The Valley College Mathematics Department wants every student in each math class to have the maximum opportunity for success. Although we cannot guarantee this success, it has been our experience that students have a greater likelihood for improved class performance when they follow some simple guidelines:
GET IN THE RIGHT MATH CLASSES AT THE START
If you are new to the college, take the assessment test and follow the recommendation based on your performance on the test. Even if you have satisfied the prerequisites for the course you want to take, you might consider dropping back a level if you completed these prerequisites in high school, or if they were taken more than three years ago. If you are still uncertain about which math class you belong in, check with any math professor for advice. He or she will be glad to help you. Remember: you are only cheating yourself if you register for a math class for which you are unqualified.
Math classes, particularly at the lower levels, close early in the registration period. While trying to enroll in the college, you don't need the added stress of attempting to get into a closed class.
BUY THE TEXTBOOK EARLY
Check with the bookstore to see that you are buying the correct edition. Read the text before the start of the class to get some idea of what the course is all about, especially the table of contents.
ATTEND ALL CLASS MEETINGS FOR THE ENTIRE PERIOD
If you miss class, you may miss important information. Don't arrive late or leave early because it is distracting to the professor and to your fellow students to have people coming and going while instruction is taking place. Students who violate the College's attendance regulations are subject to exclusion from class. At times you may feel that you have a valid reason for missing class, but any time spent away from instruction will only detract from your overall achievement.
MATH CLASSES REQUIRE CONSISTENT WORK EVERY DAY
You should plan to spend at least two hours outside of school for every class hour working on math. At almost every class meeting, your professor will be assigning homework which should be completed by the next meeting. Because each new topic may use material from a previous topic, it is essential that you not get behind in your work. Don't expect to study for a test by "cramming" the night before the test.
BE ALERT IN CLASS
Take notes but not in such detail that you miss what is going on. Any material written on the board is important enough to be included in your notes. Ask questions in class if you don't understand a point. Other students might have the same question, but are afraid to ask. You are entitled to ask questions about the subject matter as long as you do not monopolize the class time. If your question isn't satisfactorily answered in class, see your professor during his/her scheduled office hour or at some other mutually convenient time. Also you can get help in the Math Lab (MS 106).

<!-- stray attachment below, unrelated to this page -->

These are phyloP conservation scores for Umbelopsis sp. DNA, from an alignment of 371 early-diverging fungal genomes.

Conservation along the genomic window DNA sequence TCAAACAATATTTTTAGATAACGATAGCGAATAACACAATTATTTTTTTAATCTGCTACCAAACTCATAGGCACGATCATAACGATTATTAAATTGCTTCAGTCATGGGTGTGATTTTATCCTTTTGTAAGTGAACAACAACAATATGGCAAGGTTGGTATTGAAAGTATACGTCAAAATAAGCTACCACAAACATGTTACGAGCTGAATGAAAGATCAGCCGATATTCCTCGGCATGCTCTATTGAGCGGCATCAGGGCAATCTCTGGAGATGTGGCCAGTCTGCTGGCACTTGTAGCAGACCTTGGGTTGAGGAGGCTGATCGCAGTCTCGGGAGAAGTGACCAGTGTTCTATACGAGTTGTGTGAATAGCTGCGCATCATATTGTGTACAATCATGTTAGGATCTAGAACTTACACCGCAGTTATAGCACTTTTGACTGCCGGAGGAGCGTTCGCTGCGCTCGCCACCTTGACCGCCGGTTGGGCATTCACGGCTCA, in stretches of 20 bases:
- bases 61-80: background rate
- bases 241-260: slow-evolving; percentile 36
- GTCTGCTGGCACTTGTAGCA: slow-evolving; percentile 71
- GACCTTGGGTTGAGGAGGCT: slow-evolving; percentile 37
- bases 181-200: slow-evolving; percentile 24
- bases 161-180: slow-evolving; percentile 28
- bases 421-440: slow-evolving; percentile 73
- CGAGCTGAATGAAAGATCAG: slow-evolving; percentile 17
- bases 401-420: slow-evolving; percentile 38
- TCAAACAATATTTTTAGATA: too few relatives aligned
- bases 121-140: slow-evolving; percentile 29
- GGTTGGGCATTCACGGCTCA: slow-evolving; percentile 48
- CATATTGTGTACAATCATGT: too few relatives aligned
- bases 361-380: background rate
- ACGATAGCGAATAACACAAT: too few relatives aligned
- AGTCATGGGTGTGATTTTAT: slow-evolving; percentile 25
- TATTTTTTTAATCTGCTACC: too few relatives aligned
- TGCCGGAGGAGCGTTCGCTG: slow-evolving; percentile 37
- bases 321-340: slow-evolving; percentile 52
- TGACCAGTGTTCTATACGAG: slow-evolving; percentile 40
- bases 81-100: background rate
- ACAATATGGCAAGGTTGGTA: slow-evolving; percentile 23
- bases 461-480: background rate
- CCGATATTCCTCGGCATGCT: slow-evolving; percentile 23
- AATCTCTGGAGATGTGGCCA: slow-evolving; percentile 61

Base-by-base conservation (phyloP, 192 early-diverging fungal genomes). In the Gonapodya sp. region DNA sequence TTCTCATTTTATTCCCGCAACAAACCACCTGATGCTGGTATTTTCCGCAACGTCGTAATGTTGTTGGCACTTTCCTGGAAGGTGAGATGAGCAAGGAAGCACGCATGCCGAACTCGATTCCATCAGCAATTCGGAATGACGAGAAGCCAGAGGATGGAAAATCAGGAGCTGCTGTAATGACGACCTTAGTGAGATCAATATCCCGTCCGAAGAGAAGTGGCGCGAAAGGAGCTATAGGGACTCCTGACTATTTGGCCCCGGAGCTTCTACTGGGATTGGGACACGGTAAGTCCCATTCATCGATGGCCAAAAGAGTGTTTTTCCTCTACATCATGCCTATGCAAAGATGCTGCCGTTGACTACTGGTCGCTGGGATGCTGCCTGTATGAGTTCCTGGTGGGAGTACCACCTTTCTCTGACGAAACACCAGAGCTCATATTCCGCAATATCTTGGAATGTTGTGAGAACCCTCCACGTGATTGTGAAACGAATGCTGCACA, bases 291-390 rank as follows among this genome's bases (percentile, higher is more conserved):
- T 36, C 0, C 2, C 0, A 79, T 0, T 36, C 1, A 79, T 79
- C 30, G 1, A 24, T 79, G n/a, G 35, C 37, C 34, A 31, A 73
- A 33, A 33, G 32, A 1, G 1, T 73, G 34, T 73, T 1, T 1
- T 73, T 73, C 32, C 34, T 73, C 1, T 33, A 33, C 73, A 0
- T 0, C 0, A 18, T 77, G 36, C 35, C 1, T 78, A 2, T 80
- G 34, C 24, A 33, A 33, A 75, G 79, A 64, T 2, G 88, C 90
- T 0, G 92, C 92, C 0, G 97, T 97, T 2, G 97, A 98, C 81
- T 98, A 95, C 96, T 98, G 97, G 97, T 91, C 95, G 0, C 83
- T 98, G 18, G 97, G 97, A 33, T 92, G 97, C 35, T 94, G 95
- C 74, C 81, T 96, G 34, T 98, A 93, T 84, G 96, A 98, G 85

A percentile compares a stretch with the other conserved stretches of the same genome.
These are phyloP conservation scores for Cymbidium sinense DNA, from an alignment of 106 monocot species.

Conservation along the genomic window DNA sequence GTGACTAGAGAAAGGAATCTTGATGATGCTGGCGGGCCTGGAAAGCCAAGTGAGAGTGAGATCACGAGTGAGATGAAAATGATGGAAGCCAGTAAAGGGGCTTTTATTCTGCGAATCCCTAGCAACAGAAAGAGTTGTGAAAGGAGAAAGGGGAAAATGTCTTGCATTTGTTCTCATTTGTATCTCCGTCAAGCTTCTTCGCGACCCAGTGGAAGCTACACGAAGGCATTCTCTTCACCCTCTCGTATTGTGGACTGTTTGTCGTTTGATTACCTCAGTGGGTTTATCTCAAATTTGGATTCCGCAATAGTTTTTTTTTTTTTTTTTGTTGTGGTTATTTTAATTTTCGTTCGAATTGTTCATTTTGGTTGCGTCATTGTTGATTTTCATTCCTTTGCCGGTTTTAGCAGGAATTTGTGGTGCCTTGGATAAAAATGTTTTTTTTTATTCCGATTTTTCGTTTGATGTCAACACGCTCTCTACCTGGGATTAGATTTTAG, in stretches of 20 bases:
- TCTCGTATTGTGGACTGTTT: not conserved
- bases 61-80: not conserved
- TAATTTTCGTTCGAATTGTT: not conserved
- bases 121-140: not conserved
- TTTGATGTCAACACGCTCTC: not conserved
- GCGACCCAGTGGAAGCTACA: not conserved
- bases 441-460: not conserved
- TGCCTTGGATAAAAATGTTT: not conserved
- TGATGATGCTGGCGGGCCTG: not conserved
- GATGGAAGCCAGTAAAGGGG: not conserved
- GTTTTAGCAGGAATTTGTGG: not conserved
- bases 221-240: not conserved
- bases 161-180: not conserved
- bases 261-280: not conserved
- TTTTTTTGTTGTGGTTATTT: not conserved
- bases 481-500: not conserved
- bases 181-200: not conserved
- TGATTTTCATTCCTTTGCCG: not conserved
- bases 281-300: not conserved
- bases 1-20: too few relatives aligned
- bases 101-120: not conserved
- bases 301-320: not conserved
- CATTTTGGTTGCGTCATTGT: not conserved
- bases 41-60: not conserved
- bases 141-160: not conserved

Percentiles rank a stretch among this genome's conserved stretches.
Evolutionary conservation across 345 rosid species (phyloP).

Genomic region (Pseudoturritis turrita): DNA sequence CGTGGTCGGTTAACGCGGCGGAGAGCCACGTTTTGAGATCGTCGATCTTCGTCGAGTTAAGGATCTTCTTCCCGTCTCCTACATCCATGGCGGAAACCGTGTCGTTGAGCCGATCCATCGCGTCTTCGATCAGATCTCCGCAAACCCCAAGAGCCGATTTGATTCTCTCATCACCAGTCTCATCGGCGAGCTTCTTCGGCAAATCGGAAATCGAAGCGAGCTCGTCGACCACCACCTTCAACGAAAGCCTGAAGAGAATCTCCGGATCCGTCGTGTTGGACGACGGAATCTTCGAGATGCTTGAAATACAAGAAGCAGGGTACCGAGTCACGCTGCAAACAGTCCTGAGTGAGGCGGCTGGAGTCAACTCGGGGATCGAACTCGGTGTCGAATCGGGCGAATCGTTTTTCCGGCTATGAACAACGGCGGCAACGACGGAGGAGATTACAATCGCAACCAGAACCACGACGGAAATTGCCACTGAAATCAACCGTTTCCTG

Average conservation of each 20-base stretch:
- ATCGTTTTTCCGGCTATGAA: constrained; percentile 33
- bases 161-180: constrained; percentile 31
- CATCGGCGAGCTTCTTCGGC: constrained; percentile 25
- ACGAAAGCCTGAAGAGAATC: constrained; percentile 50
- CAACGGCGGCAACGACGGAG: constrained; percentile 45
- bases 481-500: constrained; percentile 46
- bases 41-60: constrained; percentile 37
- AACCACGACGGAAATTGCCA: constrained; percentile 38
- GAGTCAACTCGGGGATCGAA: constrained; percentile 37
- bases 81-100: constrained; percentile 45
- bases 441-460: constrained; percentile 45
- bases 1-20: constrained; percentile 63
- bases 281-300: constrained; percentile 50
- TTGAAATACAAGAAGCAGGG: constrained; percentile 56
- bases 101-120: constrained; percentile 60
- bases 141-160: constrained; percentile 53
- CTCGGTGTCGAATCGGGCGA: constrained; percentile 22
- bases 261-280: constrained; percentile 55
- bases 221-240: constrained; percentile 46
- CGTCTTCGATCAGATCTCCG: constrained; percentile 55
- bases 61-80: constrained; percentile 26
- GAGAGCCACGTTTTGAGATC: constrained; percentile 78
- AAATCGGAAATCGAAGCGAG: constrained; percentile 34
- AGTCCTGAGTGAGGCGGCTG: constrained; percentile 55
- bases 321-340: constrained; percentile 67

Before starting your homework, review your notes, fill in any gaps in them, and make needed corrections. Then read the pertinent portion of the text and study the illustrative worked-out examples. Try to identify the significant theory that is being introduced. Now you are ready to begin your homework.
STUDYING WITH OTHERS
Studying with others outside of class is a good idea. Not only can you clear up difficulties by learning from others, but you also strengthen your own knowledge when you explain something to someone else.
DON'T BE DISCOURAGED
Don't be discouraged if you don't immediately understand a new topic. Other students and your professor have had the same experience while learning math. Be persistent. You may have to reread your notes and the test or seek help from others to clear up difficulties.
HAVE YOUR LIFE IN ORDER
Maintain your personal relations, employment, and other outside activities in such a way that they don't interfere with your math studies. Get enough sleep at home so that you come to class refreshed and alert. Be sure you have dependable transportation to the College.
You may not believe it, but every math professor wants you to succeed in his/her class. All of us went into math teaching because of a sincere desire to help others. If you find that for some reason you are not getting along with your professor, see the person privately in an effort to resolve the difficulty. If this meeting does not settle the problem, then see the Department Chairperson. However, to criticize the professor in class or in some other public setting is discourteous and will probably make getting what you want less likely.